Interview with Feride Istogu Gillesberg on Nørrebro Radio. 


Broadcast on Monday, Jan. 24, 2005. (Translated from the Danish.)


Q: Feride Istogu Gillesberg. You are running in the eastern district of Copenhagen, or the Southern?


F: In the eastern district.


Q: For your own party, or what?


F: No, I am running as an independent candidate


Q: OK. As an independent candidate. What does that mean? Did you have to collect signatures?


F: Yes, I have gotten over 150 signatures – 195 signatures. And I am running as an independent candidate because I do not think that any of parties express what I want to bring up.


Q: OK. So, what do you want to bring op?


F: I want to bring up that we need to give a signal to the US. We ought to have a strategy for how we come out of the war in Iraq, and in that way, break with the neo-conservatives in the US. Because I am active in something called the Schiller Institute, named after the poet of freedom, Friederich Schiller. In the US, I work together with the American economist and statesman Lyndon LaRouche, who is the personality with the greatest credibility to fight against the neo-conservatives in the US.


Q: And he has run as a presidential candidate?


F: Yes, he has run since 1976, and in the last presidential election, he supported John Kerry after the convention, to try to everything to ensure that Bush were not reelected. We have mobilized people in the lower income levels with our youth movement, a youth movement that calls itself the LaRouche Youth Movement.

        And we have mobilized a lot, for example, in the ghettos, to get people to vote, people who normally don't vote, because they don't feel represented by the politicians, or the parties. And it has been very exciting, also because we had a big effect -- because after the Democratic Party's convention, Kerry decided to include Lyndon LaRouche among the people who were advising him about what he ought to do. The idea was to get Kerry to focus on the economic crisis, just like Franklin D. Roosevelt -- that the crisis is at home. There isn't any outside enemy, as the neo-conservatives alleged around the war against Iraq.


Q: Yes, and now maybe also against Iran?


A: Yes, actually, right now it is of great concern. A leading journalist named Seymour Hersh, has published an article, based on information from the military, which states that America already has a plan to invade Iran, as soon as possible.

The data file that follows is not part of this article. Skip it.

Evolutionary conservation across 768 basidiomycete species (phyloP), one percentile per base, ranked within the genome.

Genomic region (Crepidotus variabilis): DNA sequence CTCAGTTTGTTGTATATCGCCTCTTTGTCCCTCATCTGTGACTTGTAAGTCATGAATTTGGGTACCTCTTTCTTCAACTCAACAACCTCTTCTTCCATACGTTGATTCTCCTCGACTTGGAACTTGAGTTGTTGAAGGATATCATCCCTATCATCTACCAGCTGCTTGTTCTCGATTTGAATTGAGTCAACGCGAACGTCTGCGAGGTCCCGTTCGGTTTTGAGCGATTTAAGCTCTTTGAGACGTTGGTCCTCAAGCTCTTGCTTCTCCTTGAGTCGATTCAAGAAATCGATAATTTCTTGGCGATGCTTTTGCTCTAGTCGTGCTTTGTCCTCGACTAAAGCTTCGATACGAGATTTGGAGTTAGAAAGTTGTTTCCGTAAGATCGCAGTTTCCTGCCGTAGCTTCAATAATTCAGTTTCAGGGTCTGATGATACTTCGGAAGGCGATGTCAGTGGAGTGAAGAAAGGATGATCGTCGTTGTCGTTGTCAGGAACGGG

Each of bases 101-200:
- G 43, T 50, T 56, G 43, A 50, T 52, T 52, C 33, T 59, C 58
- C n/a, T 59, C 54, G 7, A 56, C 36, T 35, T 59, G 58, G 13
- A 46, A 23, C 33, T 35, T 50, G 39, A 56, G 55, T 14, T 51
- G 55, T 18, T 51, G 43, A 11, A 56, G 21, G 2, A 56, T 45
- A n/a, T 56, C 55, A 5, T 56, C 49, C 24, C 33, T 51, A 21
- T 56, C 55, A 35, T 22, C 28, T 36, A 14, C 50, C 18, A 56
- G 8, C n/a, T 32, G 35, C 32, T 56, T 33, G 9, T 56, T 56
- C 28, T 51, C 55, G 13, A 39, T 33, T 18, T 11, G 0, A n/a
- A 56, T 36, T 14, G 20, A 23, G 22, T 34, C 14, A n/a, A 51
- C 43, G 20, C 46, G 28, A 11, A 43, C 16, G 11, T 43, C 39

Q: You advise Denmark not to support that.


F:  Absolutely. What will we do if we get a war against Iran – what then? How can we have a government, which acts caringly and with love for its own people, if we have a policy, which promulgates a war policy, which promulgates an unjust war?


Q: Yes, but Feride, what has made you run as a candidate, because you are not an American?


F: No, I'm not, but I have gotten into this situation because the fate of the world is so dependent on what leading nations do, and since the US is one of the leading nation in the world, it is decisive to change the US, so that we can change the situation, whether it is in the Balkans, or here in Europe. There is a faction in the US around Lyndon LaRouche, which is fighting for the ideals upon which America was created, namely, that the general welfare is the foundation of the reason for the existence of a nation. Franklin D. Roosevelt was the last president who really acted upon that. The fact that there is an opposition in the US, which can change the direction, has made me understand that if I don't change something, with regards to a just economic policy, for Africa, of also for the Balkans, because I am originally from the Balkans -- or the whole question of peace in the Middle East, the whole question of where the world is going, where humanity is going, is dependent upon establishing cooperation with the good –- the other –- America. And, through that, to change the situation from within the US, and at the same time, there must be political leaders in Europe who really ought to step forward now. Just like Germany and France not going along with the war against Iraq, was a way to support the opposition in the US, and was a way to step forward during a time where the decisive thing is not only to go along, but to resist.


Q: You are right about that. And at the end of this presentation of you as a new, active candidate -- it's exciting -- we would like to hear more, and have invited you as a guest. But what is your vision for Denmark's future?


F: My vision for Denmark is that Denmark ought to be a country which takes responsibility, because of the seriousness of the situation, on the level of being a catalyst, to stop the neo-conservatives in the US, to withdraw their troops from Iraq, to create a leadership where Denmark says, "Hey, let's work together with the Middle East, actually, let's build up the Middle East. Let's cooperate with Russia, with China, because our interest, as a country, I think, is what do we do for the outside world. What are we doing to get a Marshall Plan policy, for example?


Q: What?


F: A Marshall Plan. A policy after WWII, where the US built up Europe, and now we have the level of technological progress, level of production, where we could actually help build up the rest of the world. To take the lead to create cooperation between sovereign nations.


Q: That sound exciting. It does. We wish you good luck in the election campaign. Let's just repeat. You are running in the eastern district (of Copenhagen), and people can vote for you in that district.


F: Yes, and I hope that people vote for me in order to send a signal to the US.


Q: Thank you very much.


F: You're welcome.